Work abroad makes youth happy until this point in the trip
Young travellers who went abroad for work experience tended to be very happy about their trip, scoring it just over 9 on a scale of 1 to 10, according to WYSE Travel Confederation’s global survey on youth and student travel, New Horizons IV. However, the survey also reveals happiness varies considerably by trip length and a dip in happiness for trips 31 and 60 days long.
Happiness increased for trips lasting 15 to 30 days compared to shorter trips but fell sharply for trips lasting 31 to 60 days. The level of happiness increased steadily with trips longer than 60 days. The pattern seems to suggest that a stay of at least 30 days coincides with the onset of culture shock or other challenges that have an impact on a young traveller’s happiness during the trip.
To check the 30-day dip apparent in the New Horizons IV data, we asked several WYSE Travel Confederation members involved in work abroad experiences if cultural challenges typically present around day 30 of a long trip and if so, what types of challenges are common?
“Cross-cultural learning is meant to be a ‘stretch’ experience – one that should be approached as a positive challenge, not a negative one.” said James Bell, President of Alliance Abroad Group, a company facilitating cultural exchange through work abroad experiences. “The issue around day 30 is that you may have less energy to face these challenges.”
One could say that the ‘honeymoon’ phase of living in a new country fades away when the reality of expectations on the job and in the host culture set in for young travellers on a work experience trip.
“You may start to struggle with the same challenges that anyone has in finding work/life balance,” said Bell. “It can also be a maturing process – that you are learning some things for the first time, like managing finances, paying rent, cooking, or cleaning.”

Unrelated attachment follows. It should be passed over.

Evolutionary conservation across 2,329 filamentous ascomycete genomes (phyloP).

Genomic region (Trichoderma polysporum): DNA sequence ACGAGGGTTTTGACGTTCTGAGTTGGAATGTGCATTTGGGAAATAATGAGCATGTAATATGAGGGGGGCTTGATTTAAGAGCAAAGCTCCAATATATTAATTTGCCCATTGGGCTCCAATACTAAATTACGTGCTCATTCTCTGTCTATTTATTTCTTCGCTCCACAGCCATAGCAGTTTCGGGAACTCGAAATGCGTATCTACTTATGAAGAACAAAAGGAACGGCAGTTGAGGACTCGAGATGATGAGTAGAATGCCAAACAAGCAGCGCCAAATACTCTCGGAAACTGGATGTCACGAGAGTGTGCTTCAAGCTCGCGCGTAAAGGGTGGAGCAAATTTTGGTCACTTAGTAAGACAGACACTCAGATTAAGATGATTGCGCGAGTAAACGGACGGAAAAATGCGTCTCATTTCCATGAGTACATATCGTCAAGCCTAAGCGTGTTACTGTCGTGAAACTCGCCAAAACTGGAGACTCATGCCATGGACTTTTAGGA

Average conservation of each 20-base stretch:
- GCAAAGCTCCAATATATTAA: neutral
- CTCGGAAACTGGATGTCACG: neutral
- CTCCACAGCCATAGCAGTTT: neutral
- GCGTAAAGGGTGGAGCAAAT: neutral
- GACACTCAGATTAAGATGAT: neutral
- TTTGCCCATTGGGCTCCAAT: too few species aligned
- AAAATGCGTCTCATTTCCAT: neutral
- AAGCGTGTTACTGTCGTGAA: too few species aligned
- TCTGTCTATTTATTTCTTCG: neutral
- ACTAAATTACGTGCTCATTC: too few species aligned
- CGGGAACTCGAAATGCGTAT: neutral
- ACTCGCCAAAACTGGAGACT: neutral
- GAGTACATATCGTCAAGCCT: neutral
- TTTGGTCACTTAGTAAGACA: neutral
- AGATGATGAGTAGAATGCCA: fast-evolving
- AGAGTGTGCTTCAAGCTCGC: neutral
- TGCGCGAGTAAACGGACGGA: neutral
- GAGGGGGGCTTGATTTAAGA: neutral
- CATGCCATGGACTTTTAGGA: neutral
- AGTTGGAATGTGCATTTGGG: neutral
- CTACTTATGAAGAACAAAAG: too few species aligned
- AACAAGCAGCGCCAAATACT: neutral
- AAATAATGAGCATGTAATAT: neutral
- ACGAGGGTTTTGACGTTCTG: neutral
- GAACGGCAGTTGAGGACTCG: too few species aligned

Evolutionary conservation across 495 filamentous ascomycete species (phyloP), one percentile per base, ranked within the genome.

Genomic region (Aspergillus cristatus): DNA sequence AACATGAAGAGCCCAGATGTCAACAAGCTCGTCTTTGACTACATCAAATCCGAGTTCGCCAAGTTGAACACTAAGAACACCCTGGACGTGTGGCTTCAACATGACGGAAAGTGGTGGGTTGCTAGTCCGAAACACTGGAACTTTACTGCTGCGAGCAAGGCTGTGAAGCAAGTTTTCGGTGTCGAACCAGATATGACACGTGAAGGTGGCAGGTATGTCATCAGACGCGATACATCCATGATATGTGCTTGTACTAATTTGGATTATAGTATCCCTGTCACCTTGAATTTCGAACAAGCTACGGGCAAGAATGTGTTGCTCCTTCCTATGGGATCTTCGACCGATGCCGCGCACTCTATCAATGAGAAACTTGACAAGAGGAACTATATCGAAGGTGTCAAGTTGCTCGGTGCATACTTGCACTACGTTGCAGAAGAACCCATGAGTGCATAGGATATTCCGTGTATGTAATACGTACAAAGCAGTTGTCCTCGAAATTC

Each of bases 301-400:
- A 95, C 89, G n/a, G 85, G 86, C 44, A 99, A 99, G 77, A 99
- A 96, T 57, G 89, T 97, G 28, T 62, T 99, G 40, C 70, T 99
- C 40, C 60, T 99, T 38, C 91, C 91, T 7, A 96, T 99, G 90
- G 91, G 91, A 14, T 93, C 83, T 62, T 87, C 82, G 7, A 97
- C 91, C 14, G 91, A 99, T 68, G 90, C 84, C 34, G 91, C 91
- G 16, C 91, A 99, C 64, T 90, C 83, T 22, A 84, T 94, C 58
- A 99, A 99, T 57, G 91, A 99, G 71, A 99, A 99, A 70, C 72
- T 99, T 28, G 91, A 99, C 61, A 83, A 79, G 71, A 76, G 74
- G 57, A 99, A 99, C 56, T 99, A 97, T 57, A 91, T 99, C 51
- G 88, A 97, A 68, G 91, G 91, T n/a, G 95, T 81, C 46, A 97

With so many types of work abroad experiences available, does cultural adjustment also depend on the destination or the type of work?
“We see cultural challenges present themselves within the first week and they tend to be environmental, so transitioning from one’s comfort zone and support network,” said Andrew Procter, Managing Director of African Impact, an organisation providing volunteer experiences for travellers wanting to discover Africa and make a positive contribution while doing so. “It’s not destination-dependent at all, though those working on social projects may experience cultural challenges more than those involved with conservation projects.”
What helps travellers get past the 30-day dip when the initial excitement of immersing oneself in a different culture has faded?
“We celebrate cultural differences and try not to talk about culture shock as it is such a negative statement,” said Procter. “Having a team of people who are aware of the cultural differences and have experience in building bridges through simple, proactive communication helps to avoid one culture butting up against another and causing friction or shock.”
“The best way to regain positive emotional energy is to be open and active,” said Bell. “Attend events, engage in activities, try and make friends – avoid the temptation to retreat by staying in your room or calling home.”
The New Horizons IV Survey collected responses from more than 57,000 young travellers from 188 countries and territories to questions about their last international trip. Findings related to work abroad and work experience travel will be published in the forthcoming report New Horizons IV: Work abroad travel. Publications in the New Horizons series on youth and student travel are free for members and available for purchase on the WYSE Travel Confederation website.